This tree species has a relatively small stature, reaching a maximum height of 10 meters, with a narrow and upright growth habit. Its leaves are oval-shaped and slightly serrated, with a shiny and dark green appearance. In the spring, the tree produces small white flowers, followed by attractive red berries in the autumn.

The Somerset Whitebeam is a keystone species, playing an important role in maintaining the biodiversity of its ecosystem. It supports a range of insects and other wildlife, including several species of moths and butterflies, and provides food and shelter for birds such as the mistle thrush.

Unfortunately, the Somerset Whitebeam is facing several threats, including habitat destruction and the effects of climate change. The species is also vulnerable to disease and pests, which can cause significant damage to the tree and its ecosystem. In recognition of its importance, the Somerset Whitebeam is protected under UK law and is listed as an endangered species by the IUCN (International Union for Conservation of Nature).

Conservation efforts are underway to protect and conserve this rare and valuable species. These include habitat restoration, monitoring and research, and awareness campaigns to educate the public about the importance of the Somerset Whitebeam.

The Somerset Whitebeam is a unique and valuable tree species, essential for maintaining the biodiversity of its ecosystem. With the help of conservation efforts, we can ensure that this rare and beautiful species continues to thrive for generations to come.

Additionally, the Somerset Whitebeam also has cultural and historical significance. It has been used for centuries as a source of food and medicine by local communities, and its distinctive appearance has made it a popular subject for artists and writers.

The wood of the Somerset Whitebeam is also highly valued, being strong, durable and attractive. In the past, it was used for a range of purposes, including building and furniture making. Today, the wood is mainly used for decorative purposes, such as carving and turning.

However, the use of the tree for commercial purposes must be carefully managed to ensure that it does not have a negative impact on the species. Sustainable harvesting practices, such as selective felling, are important for preserving the Somerset Whitebeam and its ecosystem.

Another important aspect of conservation is the genetic diversity of the Somerset Whitebeam population. Inbreeding can lead to a decline in the species' ability to adapt to changing environmental conditions, so it is important to maintain a diverse gene pool to ensure the long-term survival of the species. Conservation organizations and researchers are working to understand the genetic diversity of the Somerset Whitebeam population and to develop strategies to protect and enhance it.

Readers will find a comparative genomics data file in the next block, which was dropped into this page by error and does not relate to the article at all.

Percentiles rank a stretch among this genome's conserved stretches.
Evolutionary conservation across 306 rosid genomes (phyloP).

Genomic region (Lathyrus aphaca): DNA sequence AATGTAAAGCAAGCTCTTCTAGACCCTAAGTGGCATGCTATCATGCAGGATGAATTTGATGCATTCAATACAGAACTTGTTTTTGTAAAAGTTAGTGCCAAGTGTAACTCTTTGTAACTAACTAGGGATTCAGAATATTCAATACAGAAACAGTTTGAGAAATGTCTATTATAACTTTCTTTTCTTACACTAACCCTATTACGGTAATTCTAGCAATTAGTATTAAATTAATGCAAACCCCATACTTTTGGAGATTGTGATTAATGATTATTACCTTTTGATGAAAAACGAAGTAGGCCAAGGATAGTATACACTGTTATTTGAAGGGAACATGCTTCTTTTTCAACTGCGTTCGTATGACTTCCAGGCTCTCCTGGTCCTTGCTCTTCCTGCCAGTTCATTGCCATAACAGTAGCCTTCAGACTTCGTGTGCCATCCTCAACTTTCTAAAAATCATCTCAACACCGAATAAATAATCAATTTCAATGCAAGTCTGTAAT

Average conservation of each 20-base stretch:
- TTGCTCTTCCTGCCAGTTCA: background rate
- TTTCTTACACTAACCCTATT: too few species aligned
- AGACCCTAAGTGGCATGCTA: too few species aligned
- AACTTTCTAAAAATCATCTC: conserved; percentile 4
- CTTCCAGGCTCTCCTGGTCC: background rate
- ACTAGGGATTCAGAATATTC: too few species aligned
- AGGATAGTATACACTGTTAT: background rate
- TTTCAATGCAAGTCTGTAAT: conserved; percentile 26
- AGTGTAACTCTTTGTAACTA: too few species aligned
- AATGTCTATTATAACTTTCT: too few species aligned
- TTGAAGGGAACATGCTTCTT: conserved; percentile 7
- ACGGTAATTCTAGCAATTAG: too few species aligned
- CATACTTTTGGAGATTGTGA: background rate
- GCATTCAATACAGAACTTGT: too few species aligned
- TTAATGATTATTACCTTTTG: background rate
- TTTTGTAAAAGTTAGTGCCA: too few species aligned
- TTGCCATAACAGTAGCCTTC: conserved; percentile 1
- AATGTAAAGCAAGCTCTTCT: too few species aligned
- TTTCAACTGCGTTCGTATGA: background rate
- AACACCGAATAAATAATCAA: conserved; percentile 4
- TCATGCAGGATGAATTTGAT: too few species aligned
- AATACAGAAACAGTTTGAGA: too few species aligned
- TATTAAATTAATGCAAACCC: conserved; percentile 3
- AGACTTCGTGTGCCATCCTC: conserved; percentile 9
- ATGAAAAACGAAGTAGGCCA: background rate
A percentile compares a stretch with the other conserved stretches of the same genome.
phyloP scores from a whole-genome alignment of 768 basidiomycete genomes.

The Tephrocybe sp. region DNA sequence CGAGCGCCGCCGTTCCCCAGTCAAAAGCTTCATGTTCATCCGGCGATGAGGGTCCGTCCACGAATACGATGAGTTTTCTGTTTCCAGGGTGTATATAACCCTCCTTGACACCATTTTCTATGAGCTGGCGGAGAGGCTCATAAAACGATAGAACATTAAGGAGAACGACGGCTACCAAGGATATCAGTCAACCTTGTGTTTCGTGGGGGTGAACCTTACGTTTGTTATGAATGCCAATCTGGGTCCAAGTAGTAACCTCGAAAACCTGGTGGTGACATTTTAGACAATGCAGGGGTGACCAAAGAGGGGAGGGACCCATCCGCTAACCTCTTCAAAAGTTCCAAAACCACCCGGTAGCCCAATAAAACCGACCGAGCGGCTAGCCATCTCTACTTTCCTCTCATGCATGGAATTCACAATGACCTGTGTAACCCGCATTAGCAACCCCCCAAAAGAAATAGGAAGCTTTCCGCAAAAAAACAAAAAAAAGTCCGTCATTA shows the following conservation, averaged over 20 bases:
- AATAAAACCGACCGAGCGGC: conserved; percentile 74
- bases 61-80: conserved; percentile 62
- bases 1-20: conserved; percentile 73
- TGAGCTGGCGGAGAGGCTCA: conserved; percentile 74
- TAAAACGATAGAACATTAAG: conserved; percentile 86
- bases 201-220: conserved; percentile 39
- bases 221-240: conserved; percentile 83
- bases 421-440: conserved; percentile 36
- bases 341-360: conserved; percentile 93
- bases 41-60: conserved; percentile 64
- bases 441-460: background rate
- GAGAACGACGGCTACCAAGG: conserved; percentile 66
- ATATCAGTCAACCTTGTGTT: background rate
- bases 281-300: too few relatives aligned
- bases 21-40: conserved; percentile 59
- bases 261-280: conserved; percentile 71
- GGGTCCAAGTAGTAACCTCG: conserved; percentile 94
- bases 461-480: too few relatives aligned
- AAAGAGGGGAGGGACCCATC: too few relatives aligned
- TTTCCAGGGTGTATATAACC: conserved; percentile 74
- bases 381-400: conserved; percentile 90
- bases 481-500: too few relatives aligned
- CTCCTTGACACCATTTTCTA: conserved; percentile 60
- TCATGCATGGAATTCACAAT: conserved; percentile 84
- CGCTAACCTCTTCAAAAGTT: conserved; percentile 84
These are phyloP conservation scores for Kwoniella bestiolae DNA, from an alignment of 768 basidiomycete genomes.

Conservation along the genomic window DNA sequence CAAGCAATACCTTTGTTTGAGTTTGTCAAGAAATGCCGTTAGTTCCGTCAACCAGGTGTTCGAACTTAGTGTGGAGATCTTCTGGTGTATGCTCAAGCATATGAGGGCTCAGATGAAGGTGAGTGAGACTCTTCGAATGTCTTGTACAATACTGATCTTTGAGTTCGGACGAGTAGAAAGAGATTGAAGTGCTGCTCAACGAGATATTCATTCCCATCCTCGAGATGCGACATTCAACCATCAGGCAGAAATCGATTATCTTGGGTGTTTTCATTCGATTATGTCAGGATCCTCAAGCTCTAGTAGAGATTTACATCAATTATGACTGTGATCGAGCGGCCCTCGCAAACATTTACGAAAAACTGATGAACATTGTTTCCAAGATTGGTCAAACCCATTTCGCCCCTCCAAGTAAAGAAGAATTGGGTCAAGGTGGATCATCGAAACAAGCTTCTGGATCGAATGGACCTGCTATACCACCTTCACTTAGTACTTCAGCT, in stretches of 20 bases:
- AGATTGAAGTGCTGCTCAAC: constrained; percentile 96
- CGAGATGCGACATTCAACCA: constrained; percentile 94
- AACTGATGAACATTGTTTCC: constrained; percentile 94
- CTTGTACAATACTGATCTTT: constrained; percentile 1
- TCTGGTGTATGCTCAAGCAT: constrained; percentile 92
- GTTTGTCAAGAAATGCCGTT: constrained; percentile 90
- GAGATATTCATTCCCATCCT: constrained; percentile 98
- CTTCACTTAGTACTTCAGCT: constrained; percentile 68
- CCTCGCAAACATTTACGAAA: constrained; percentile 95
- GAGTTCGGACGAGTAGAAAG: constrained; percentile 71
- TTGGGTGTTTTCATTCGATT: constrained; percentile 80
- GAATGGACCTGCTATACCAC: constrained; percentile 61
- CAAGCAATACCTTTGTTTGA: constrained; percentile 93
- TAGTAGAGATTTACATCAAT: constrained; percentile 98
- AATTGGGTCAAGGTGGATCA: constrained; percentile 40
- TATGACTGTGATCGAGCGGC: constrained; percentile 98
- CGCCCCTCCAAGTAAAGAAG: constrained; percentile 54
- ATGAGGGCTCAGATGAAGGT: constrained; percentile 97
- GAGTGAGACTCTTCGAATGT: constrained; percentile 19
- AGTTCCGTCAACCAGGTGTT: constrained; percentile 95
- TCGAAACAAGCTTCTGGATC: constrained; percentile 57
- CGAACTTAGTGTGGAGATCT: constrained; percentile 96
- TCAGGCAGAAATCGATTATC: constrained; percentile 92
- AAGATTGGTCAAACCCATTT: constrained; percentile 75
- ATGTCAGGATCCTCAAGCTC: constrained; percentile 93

The Somerset Whitebeam is a species that deserves our attention and protection. Its unique appearance, ecological significance, cultural and historical importance, and valuable wood make it a valuable and irreplaceable part of our natural heritage. With careful management and conservation efforts, we can ensure that the Somerset Whitebeam continues to thrive for generations to come.

Finally, it is also worth mentioning the role of public involvement in the conservation of the Somerset Whitebeam. The public can play an important role in protecting and preserving this rare species by supporting conservation organizations and spreading awareness about the importance of the Somerset Whitebeam.

For example, individuals can participate in habitat restoration projects and participate in citizen science initiatives that help researchers understand the species better. People can also help by avoiding activities that can harm the tree and its habitat, such as littering, damaging trees, and spreading invasive plant species.

In addition, supporting sustainable forestry practices and choosing to use sustainably sourced products can help protect the Somerset Whitebeam and its habitat. By making informed choices and taking action, we can help ensure that this unique and valuable species continues to thrive.

In conclusion, the Somerset Whitebeam is a unique and valuable tree species that deserves our protection and preservation. With the help of conservation organizations, researchers, and the public, we can work to ensure the long-term survival of this rare and endangered species and maintain its contribution to the biodiversity and cultural heritage of the UK.

Distribution Map

Reproduced by kind permission of the BSBI.

Click to open an Interactive Map